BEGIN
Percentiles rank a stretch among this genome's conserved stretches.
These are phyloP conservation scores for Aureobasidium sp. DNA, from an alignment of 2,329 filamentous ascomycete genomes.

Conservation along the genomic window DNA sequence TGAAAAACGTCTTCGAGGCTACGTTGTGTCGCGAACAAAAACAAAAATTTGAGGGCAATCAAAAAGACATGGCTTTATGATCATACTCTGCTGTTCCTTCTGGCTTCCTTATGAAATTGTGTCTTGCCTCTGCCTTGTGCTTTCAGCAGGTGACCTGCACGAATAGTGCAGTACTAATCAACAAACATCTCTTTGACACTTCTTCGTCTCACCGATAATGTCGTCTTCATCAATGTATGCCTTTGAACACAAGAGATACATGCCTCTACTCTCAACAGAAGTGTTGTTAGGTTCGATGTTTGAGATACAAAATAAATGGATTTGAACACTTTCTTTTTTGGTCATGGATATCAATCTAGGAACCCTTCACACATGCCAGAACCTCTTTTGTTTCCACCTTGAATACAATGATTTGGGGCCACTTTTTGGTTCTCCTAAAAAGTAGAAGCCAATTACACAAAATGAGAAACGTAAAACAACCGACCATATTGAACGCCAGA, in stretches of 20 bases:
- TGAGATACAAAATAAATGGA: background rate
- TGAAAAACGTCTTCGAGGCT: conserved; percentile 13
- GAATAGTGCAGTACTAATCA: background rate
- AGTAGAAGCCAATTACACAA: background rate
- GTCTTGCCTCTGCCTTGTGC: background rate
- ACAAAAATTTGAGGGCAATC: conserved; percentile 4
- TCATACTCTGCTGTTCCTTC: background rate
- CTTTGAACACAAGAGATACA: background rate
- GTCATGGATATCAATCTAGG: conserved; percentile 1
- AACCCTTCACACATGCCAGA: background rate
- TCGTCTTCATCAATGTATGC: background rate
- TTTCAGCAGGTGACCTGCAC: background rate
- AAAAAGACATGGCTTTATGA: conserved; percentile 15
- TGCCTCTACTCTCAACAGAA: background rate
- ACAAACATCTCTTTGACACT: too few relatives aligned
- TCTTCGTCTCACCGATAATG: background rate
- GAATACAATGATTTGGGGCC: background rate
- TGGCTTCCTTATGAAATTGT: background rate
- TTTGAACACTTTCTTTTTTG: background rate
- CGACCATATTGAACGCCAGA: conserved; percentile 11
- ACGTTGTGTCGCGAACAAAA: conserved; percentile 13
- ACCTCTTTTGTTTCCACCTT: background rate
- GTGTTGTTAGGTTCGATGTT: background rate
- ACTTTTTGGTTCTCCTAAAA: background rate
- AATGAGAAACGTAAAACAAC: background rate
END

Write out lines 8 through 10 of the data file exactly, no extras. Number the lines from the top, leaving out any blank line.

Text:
- GTCTTGCCTCTGCCTTGTGC: background rate
- ACAAAAATTTGAGGGCAATC: conserved; percentile 4
- TCATACTCTGCTGTTCCTTC: background rate